White-tailed Iora Aegithina nigrolutea

Prasad Ganpule
Version: 2.0 — Published October 22, 2020

Diet and Foraging

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Diet and Foraging

Diet consists of arthropods, including insect imagoes and larvae.


Main Foods Taken

Mainly insects, including insect larvae and imagoes (3). Insects taken include moths, termites, grasshoppers, and mantids, as well as green and hairy caterpillars (27). Spiders and other arthropods are also taken (PG).

Microhabitat for Foraging

Forages in both trees and shrubs, usually singly or in pairs. It probes into flowers and also searches for prey on dried bark, twigs, and on tree branches. Frequently forages among green and dried leaves. Often seen on entirely dry trees or shrubs, where its black-and-yellow plumage boldly stands out against the dull brown and gray branches [ ]. Feeds in the same patch for some time, carefully looking at leaves and probing trunks of shrubs for insects. Moves into another similar patch by a short flight, often accompanied by short vocalizations. Though seen feeding in shrubs of around 0.5-1 m in height, not seen taking prey from the ground in over ten hours of observation in western India (Gujarat), and appears to exclusively feed on trees and shrubs, but more data required (PG).

Food Capture and Consumption

In Sri Lanka, it uses several feeding techniques (26). In one study, gleaning was the predominant technique, picking food items while perched on outermost twigs of tree crowns and shrubs. The birds searched various micro sites including surfaces of twigs, forks, leaves, leaf axils, and flower axils. From time to time, food was searched for and picked by hanging head down or sideways. The second most frequent feeding technique was flower probing, at least at the time of year when trees were in flower. Probing for insects was another technique that was used mostly when feeding among flowers or dry leaves. The other techniques used included hover-picking (e.g., picking food from surface while hovering), and flycatching (e.g., catching prey in flight by pursuit). The food finding rate (not necessarily the feeding rate) varied considerably; a male was observed feeding on three food items within the span of 3 minutes when it was located in the activity center of its territory. On another occasion however, the same male found only one item in 14 minutes of foraging (26).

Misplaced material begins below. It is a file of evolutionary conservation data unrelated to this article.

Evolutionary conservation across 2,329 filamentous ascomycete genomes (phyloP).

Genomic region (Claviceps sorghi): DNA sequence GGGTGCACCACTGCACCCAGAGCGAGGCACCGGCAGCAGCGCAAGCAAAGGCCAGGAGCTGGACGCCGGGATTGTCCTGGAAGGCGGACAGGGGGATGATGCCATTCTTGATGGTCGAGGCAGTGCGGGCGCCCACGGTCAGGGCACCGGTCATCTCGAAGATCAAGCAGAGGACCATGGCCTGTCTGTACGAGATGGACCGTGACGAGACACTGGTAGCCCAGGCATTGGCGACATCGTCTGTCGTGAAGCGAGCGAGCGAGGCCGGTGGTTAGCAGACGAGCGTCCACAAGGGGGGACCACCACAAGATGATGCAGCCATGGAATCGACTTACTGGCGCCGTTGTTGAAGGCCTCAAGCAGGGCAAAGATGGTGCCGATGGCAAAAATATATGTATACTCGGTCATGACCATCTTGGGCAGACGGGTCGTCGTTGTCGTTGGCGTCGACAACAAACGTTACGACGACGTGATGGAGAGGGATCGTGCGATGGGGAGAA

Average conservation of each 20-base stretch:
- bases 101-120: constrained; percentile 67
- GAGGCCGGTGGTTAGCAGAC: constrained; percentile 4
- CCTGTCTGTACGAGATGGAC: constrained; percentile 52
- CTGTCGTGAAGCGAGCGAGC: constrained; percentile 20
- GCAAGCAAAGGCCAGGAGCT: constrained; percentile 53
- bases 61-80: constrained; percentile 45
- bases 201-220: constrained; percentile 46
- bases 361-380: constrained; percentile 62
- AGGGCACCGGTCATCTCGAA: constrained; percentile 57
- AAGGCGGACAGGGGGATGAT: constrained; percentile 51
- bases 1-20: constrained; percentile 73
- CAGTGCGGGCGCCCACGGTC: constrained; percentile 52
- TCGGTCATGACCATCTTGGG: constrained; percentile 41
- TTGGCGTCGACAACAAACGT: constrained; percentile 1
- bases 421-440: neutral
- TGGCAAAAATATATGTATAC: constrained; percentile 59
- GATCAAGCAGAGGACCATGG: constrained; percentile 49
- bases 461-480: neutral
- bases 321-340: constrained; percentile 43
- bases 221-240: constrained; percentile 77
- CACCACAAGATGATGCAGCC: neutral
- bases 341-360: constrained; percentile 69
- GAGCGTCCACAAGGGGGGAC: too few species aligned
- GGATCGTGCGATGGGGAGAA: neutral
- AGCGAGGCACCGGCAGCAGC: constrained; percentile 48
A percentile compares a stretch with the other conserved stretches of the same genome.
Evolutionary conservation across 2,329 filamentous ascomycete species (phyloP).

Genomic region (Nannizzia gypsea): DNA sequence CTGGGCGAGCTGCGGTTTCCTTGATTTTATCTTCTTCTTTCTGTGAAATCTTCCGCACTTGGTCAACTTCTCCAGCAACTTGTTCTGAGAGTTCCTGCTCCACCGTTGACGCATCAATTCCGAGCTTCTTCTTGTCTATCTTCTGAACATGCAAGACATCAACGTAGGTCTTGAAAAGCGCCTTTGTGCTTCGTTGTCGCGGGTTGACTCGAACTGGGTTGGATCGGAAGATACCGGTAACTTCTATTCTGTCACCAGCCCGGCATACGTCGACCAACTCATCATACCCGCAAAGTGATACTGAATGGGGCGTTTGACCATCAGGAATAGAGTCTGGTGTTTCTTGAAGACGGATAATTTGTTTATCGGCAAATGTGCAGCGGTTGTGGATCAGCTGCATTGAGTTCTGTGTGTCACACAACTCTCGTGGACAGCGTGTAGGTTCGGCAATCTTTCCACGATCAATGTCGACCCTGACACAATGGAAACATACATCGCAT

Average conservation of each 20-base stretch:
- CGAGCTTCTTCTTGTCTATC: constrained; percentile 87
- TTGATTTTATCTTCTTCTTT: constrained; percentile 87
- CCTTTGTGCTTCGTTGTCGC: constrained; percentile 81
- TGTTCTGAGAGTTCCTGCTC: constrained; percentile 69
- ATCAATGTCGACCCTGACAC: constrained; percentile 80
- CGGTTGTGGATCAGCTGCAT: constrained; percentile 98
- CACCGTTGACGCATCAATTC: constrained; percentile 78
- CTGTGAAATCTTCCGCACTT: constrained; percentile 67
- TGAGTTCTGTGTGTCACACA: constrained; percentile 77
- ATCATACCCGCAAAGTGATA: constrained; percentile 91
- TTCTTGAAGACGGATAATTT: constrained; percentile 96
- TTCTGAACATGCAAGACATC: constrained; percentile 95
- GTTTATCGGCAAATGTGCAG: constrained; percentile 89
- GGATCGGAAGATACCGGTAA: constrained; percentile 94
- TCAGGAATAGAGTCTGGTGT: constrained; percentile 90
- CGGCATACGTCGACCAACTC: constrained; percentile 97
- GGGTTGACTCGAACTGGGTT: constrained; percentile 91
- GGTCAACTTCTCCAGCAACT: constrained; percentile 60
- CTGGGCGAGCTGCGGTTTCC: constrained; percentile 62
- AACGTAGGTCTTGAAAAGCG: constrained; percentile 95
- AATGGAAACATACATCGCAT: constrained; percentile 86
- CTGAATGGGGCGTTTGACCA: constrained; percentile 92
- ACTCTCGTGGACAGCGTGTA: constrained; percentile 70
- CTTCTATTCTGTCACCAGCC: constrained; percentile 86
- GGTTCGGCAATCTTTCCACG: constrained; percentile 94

Feeding techniques and food finding rates were similar in western India (Gujarat; PG). Birds were often attracted to dry and gnarled leaves. It frequently hung upside-down, searching for prey in leaves and branches. In particular, they frequently searched flowers and seed pods of Prosopis juliflora and Acacia for prey [ ]. When foraging, moved from branch to branch of a tree, carefully scanning leaves and branches for prey items. After searching a tree, moved to a nearby tree and starts searching. Usually foraged singly or in pairs. In the non-breeding season, seen in small groups of 4-6 individuals, moving from tree to tree, feeding and foraging and uttering short calls. In the non-breeding season, may join mixed hunting flocks (PG).

Food Selection and Storage

No information available.

Nutrition and Energetics

No information available.

Metabolism and Temperature Regulation

In the hot summer months in Gujarat in western India, panting has been observed (PG); during panting, the beak is kept open. In the winter months, observed roosting/sleeping at night with feathers raised (fluffed up plumage; PG). This increases the insulation provided by the feathers and presumably helps in temperature regulation in cold winter nights (28).

Drinking, Pellet-Casting, and Defecation


No information about frequency of drinking.


Not observed pellet-casting.


Defecates while feeding and foraging. Frequency not known.

Recommended Citation

Ganpule, P. (2020). White-tailed Iora (Aegithina nigrolutea), version 2.0. In Birds of the World (S. M. Billerman and B. K. Keeney, Editors). Cornell Lab of Ornithology, Ithaca, NY, USA. https://doi.org/10.2173/bow.whtior1.02